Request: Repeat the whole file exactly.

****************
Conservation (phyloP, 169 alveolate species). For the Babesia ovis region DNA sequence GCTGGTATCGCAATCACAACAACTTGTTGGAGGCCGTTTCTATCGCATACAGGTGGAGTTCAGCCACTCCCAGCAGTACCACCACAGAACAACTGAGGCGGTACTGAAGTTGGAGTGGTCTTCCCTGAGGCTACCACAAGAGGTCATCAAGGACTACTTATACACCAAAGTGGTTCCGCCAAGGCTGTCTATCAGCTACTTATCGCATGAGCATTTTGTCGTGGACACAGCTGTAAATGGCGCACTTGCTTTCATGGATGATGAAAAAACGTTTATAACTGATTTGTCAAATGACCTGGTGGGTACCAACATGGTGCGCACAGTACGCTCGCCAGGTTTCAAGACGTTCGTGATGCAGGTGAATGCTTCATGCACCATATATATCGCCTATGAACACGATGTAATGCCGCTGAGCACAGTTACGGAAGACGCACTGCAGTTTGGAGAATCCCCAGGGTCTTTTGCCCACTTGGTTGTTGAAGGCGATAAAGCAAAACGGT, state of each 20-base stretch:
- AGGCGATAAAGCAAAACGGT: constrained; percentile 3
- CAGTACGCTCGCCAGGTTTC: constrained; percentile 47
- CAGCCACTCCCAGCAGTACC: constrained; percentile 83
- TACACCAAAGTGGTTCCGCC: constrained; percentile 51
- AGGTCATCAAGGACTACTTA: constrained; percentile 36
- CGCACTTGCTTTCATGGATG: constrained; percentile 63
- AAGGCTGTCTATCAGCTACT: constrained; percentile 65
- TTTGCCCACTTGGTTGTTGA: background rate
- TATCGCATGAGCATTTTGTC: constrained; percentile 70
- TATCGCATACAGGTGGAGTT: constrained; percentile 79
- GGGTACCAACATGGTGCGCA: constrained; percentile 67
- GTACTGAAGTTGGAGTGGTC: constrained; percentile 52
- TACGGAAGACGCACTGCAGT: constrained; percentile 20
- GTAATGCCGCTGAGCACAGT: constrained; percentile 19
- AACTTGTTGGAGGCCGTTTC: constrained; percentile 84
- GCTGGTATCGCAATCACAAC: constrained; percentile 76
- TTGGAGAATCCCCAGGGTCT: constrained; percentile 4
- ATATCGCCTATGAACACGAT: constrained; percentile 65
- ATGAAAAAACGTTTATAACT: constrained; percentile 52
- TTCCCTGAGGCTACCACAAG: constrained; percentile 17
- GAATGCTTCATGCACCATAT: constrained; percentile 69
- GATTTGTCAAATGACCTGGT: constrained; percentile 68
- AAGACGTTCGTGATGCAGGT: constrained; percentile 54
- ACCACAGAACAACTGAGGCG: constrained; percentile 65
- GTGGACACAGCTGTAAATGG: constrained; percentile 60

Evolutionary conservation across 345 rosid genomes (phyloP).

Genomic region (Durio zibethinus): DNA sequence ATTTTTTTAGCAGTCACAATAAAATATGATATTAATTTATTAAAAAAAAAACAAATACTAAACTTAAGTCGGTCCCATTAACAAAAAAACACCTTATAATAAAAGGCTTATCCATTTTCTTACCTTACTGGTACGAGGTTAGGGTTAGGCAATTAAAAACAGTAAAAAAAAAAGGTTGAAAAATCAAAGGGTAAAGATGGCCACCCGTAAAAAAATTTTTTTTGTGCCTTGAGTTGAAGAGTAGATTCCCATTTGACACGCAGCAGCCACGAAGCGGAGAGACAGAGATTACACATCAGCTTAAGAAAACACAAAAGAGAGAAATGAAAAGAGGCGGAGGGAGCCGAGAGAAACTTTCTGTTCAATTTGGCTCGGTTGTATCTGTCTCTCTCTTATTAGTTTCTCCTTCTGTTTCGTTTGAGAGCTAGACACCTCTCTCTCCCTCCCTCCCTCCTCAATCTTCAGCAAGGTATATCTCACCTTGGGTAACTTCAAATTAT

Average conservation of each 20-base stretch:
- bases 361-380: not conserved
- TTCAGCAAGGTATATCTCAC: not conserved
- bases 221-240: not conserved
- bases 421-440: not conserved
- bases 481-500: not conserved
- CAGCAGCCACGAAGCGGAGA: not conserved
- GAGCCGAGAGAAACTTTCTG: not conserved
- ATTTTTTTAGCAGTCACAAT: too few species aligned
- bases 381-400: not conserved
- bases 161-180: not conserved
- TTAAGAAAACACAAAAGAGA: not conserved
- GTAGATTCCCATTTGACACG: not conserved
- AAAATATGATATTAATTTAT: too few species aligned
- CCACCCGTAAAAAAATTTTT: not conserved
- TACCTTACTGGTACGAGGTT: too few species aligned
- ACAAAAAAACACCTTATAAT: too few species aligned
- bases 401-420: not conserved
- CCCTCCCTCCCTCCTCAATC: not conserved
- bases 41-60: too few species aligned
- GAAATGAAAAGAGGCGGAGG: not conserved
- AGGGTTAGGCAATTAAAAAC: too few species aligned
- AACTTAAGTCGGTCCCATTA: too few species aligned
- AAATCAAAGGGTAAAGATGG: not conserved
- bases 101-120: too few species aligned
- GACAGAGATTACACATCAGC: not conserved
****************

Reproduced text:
Conservation (phyloP, 169 alveolate species). For the Babesia ovis region DNA sequence GCTGGTATCGCAATCACAACAACTTGTTGGAGGCCGTTTCTATCGCATACAGGTGGAGTTCAGCCACTCCCAGCAGTACCACCACAGAACAACTGAGGCGGTACTGAAGTTGGAGTGGTCTTCCCTGAGGCTACCACAAGAGGTCATCAAGGACTACTTATACACCAAAGTGGTTCCGCCAAGGCTGTCTATCAGCTACTTATCGCATGAGCATTTTGTCGTGGACACAGCTGTAAATGGCGCACTTGCTTTCATGGATGATGAAAAAACGTTTATAACTGATTTGTCAAATGACCTGGTGGGTACCAACATGGTGCGCACAGTACGCTCGCCAGGTTTCAAGACGTTCGTGATGCAGGTGAATGCTTCATGCACCATATATATCGCCTATGAACACGATGTAATGCCGCTGAGCACAGTTACGGAAGACGCACTGCAGTTTGGAGAATCCCCAGGGTCTTTTGCCCACTTGGTTGTTGAAGGCGATAAAGCAAAACGGT, state of each 20-base stretch:
- AGGCGATAAAGCAAAACGGT: constrained; percentile 3
- CAGTACGCTCGCCAGGTTTC: constrained; percentile 47
- CAGCCACTCCCAGCAGTACC: constrained; percentile 83
- TACACCAAAGTGGTTCCGCC: constrained; percentile 51
- AGGTCATCAAGGACTACTTA: constrained; percentile 36
- CGCACTTGCTTTCATGGATG: constrained; percentile 63
- AAGGCTGTCTATCAGCTACT: constrained; percentile 65
- TTTGCCCACTTGGTTGTTGA: background rate
- TATCGCATGAGCATTTTGTC: constrained; percentile 70
- TATCGCATACAGGTGGAGTT: constrained; percentile 79
- GGGTACCAACATGGTGCGCA: constrained; percentile 67
- GTACTGAAGTTGGAGTGGTC: constrained; percentile 52
- TACGGAAGACGCACTGCAGT: constrained; percentile 20
- GTAATGCCGCTGAGCACAGT: constrained; percentile 19
- AACTTGTTGGAGGCCGTTTC: constrained; percentile 84
- GCTGGTATCGCAATCACAAC: constrained; percentile 76
- TTGGAGAATCCCCAGGGTCT: constrained; percentile 4
- ATATCGCCTATGAACACGAT: constrained; percentile 65
- ATGAAAAAACGTTTATAACT: constrained; percentile 52
- TTCCCTGAGGCTACCACAAG: constrained; percentile 17
- GAATGCTTCATGCACCATAT: constrained; percentile 69
- GATTTGTCAAATGACCTGGT: constrained; percentile 68
- AAGACGTTCGTGATGCAGGT: constrained; percentile 54
- ACCACAGAACAACTGAGGCG: constrained; percentile 65
- GTGGACACAGCTGTAAATGG: constrained; percentile 60

Evolutionary conservation across 345 rosid genomes (phyloP).

Genomic region (Durio zibethinus): DNA sequence ATTTTTTTAGCAGTCACAATAAAATATGATATTAATTTATTAAAAAAAAAACAAATACTAAACTTAAGTCGGTCCCATTAACAAAAAAACACCTTATAATAAAAGGCTTATCCATTTTCTTACCTTACTGGTACGAGGTTAGGGTTAGGCAATTAAAAACAGTAAAAAAAAAAGGTTGAAAAATCAAAGGGTAAAGATGGCCACCCGTAAAAAAATTTTTTTTGTGCCTTGAGTTGAAGAGTAGATTCCCATTTGACACGCAGCAGCCACGAAGCGGAGAGACAGAGATTACACATCAGCTTAAGAAAACACAAAAGAGAGAAATGAAAAGAGGCGGAGGGAGCCGAGAGAAACTTTCTGTTCAATTTGGCTCGGTTGTATCTGTCTCTCTCTTATTAGTTTCTCCTTCTGTTTCGTTTGAGAGCTAGACACCTCTCTCTCCCTCCCTCCCTCCTCAATCTTCAGCAAGGTATATCTCACCTTGGGTAACTTCAAATTAT

Average conservation of each 20-base stretch:
- bases 361-380: not conserved
- TTCAGCAAGGTATATCTCAC: not conserved
- bases 221-240: not conserved
- bases 421-440: not conserved
- bases 481-500: not conserved
- CAGCAGCCACGAAGCGGAGA: not conserved
- GAGCCGAGAGAAACTTTCTG: not conserved
- ATTTTTTTAGCAGTCACAAT: too few species aligned
- bases 381-400: not conserved
- bases 161-180: not conserved
- TTAAGAAAACACAAAAGAGA: not conserved
- GTAGATTCCCATTTGACACG: not conserved
- AAAATATGATATTAATTTAT: too few species aligned
- CCACCCGTAAAAAAATTTTT: not conserved
- TACCTTACTGGTACGAGGTT: too few species aligned
- ACAAAAAAACACCTTATAAT: too few species aligned
- bases 401-420: not conserved
- CCCTCCCTCCCTCCTCAATC: not conserved
- bases 41-60: too few species aligned
- GAAATGAAAAGAGGCGGAGG: not conserved
- AGGGTTAGGCAATTAAAAAC: too few species aligned
- AACTTAAGTCGGTCCCATTA: too few species aligned
- AAATCAAAGGGTAAAGATGG: not conserved
- bases 101-120: too few species aligned
- GACAGAGATTACACATCAGC: not conserved